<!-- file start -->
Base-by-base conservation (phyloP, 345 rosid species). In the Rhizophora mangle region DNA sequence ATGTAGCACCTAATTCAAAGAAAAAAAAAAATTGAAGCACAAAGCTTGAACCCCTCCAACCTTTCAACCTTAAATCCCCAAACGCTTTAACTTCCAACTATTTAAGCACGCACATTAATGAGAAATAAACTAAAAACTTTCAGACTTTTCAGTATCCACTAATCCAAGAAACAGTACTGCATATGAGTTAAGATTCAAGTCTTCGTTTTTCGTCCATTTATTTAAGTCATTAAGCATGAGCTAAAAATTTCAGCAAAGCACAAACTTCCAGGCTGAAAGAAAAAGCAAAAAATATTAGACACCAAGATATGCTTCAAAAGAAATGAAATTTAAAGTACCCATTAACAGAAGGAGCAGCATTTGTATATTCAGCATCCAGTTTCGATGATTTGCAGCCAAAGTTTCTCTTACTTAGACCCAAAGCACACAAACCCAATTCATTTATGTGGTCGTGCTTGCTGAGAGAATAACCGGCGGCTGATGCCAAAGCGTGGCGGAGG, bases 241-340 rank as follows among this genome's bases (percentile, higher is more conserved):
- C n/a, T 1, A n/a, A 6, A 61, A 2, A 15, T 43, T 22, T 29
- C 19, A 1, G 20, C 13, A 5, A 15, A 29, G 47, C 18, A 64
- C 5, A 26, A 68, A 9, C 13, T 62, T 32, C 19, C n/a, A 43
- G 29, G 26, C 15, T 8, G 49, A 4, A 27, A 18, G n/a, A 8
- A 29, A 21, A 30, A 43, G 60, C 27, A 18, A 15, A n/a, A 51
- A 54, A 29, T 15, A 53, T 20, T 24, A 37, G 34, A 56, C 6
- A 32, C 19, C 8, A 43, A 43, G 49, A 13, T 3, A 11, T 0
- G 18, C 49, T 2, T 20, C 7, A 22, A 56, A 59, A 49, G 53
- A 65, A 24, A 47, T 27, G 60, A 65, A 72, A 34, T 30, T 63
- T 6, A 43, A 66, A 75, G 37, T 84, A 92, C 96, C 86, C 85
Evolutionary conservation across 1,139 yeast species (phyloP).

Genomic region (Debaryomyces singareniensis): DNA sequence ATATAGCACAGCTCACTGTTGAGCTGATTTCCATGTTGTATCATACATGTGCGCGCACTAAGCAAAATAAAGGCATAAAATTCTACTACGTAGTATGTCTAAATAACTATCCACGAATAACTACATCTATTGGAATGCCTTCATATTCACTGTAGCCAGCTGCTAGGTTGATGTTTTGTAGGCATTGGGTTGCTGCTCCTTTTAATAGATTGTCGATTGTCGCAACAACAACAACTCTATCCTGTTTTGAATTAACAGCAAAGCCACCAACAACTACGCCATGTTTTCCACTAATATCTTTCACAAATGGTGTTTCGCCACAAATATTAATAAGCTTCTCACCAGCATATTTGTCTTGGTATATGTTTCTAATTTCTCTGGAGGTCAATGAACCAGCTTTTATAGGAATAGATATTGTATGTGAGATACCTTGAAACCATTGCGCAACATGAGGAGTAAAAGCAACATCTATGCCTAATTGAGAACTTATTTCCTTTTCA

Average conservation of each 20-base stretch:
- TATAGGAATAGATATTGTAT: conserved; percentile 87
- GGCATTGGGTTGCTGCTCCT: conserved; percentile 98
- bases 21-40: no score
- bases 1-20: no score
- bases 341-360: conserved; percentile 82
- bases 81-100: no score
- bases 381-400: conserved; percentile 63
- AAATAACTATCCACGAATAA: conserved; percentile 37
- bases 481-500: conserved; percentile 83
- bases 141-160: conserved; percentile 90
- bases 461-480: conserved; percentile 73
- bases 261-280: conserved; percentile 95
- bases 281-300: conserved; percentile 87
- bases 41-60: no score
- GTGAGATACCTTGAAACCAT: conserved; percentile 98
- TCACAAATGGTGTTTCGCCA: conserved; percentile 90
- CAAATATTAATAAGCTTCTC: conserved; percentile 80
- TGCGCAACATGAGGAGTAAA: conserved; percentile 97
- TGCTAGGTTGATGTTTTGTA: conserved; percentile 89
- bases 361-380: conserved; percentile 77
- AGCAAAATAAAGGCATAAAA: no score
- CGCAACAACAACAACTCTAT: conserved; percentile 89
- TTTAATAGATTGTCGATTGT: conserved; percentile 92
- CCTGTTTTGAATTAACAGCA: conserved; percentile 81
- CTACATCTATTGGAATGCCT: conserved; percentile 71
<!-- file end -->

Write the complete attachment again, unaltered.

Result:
Base-by-base conservation (phyloP, 345 rosid species). In the Rhizophora mangle region DNA sequence ATGTAGCACCTAATTCAAAGAAAAAAAAAAATTGAAGCACAAAGCTTGAACCCCTCCAACCTTTCAACCTTAAATCCCCAAACGCTTTAACTTCCAACTATTTAAGCACGCACATTAATGAGAAATAAACTAAAAACTTTCAGACTTTTCAGTATCCACTAATCCAAGAAACAGTACTGCATATGAGTTAAGATTCAAGTCTTCGTTTTTCGTCCATTTATTTAAGTCATTAAGCATGAGCTAAAAATTTCAGCAAAGCACAAACTTCCAGGCTGAAAGAAAAAGCAAAAAATATTAGACACCAAGATATGCTTCAAAAGAAATGAAATTTAAAGTACCCATTAACAGAAGGAGCAGCATTTGTATATTCAGCATCCAGTTTCGATGATTTGCAGCCAAAGTTTCTCTTACTTAGACCCAAAGCACACAAACCCAATTCATTTATGTGGTCGTGCTTGCTGAGAGAATAACCGGCGGCTGATGCCAAAGCGTGGCGGAGG, bases 241-340 rank as follows among this genome's bases (percentile, higher is more conserved):
- C n/a, T 1, A n/a, A 6, A 61, A 2, A 15, T 43, T 22, T 29
- C 19, A 1, G 20, C 13, A 5, A 15, A 29, G 47, C 18, A 64
- C 5, A 26, A 68, A 9, C 13, T 62, T 32, C 19, C n/a, A 43
- G 29, G 26, C 15, T 8, G 49, A 4, A 27, A 18, G n/a, A 8
- A 29, A 21, A 30, A 43, G 60, C 27, A 18, A 15, A n/a, A 51
- A 54, A 29, T 15, A 53, T 20, T 24, A 37, G 34, A 56, C 6
- A 32, C 19, C 8, A 43, A 43, G 49, A 13, T 3, A 11, T 0
- G 18, C 49, T 2, T 20, C 7, A 22, A 56, A 59, A 49, G 53
- A 65, A 24, A 47, T 27, G 60, A 65, A 72, A 34, T 30, T 63
- T 6, A 43, A 66, A 75, G 37, T 84, A 92, C 96, C 86, C 85
Evolutionary conservation across 1,139 yeast species (phyloP).

Genomic region (Debaryomyces singareniensis): DNA sequence ATATAGCACAGCTCACTGTTGAGCTGATTTCCATGTTGTATCATACATGTGCGCGCACTAAGCAAAATAAAGGCATAAAATTCTACTACGTAGTATGTCTAAATAACTATCCACGAATAACTACATCTATTGGAATGCCTTCATATTCACTGTAGCCAGCTGCTAGGTTGATGTTTTGTAGGCATTGGGTTGCTGCTCCTTTTAATAGATTGTCGATTGTCGCAACAACAACAACTCTATCCTGTTTTGAATTAACAGCAAAGCCACCAACAACTACGCCATGTTTTCCACTAATATCTTTCACAAATGGTGTTTCGCCACAAATATTAATAAGCTTCTCACCAGCATATTTGTCTTGGTATATGTTTCTAATTTCTCTGGAGGTCAATGAACCAGCTTTTATAGGAATAGATATTGTATGTGAGATACCTTGAAACCATTGCGCAACATGAGGAGTAAAAGCAACATCTATGCCTAATTGAGAACTTATTTCCTTTTCA

Average conservation of each 20-base stretch:
- TATAGGAATAGATATTGTAT: conserved; percentile 87
- GGCATTGGGTTGCTGCTCCT: conserved; percentile 98
- bases 21-40: no score
- bases 1-20: no score
- bases 341-360: conserved; percentile 82
- bases 81-100: no score
- bases 381-400: conserved; percentile 63
- AAATAACTATCCACGAATAA: conserved; percentile 37
- bases 481-500: conserved; percentile 83
- bases 141-160: conserved; percentile 90
- bases 461-480: conserved; percentile 73
- bases 261-280: conserved; percentile 95
- bases 281-300: conserved; percentile 87
- bases 41-60: no score
- GTGAGATACCTTGAAACCAT: conserved; percentile 98
- TCACAAATGGTGTTTCGCCA: conserved; percentile 90
- CAAATATTAATAAGCTTCTC: conserved; percentile 80
- TGCGCAACATGAGGAGTAAA: conserved; percentile 97
- TGCTAGGTTGATGTTTTGTA: conserved; percentile 89
- bases 361-380: conserved; percentile 77
- AGCAAAATAAAGGCATAAAA: no score
- CGCAACAACAACAACTCTAT: conserved; percentile 89
- TTTAATAGATTGTCGATTGT: conserved; percentile 92
- CCTGTTTTGAATTAACAGCA: conserved; percentile 81
- CTACATCTATTGGAATGCCT: conserved; percentile 71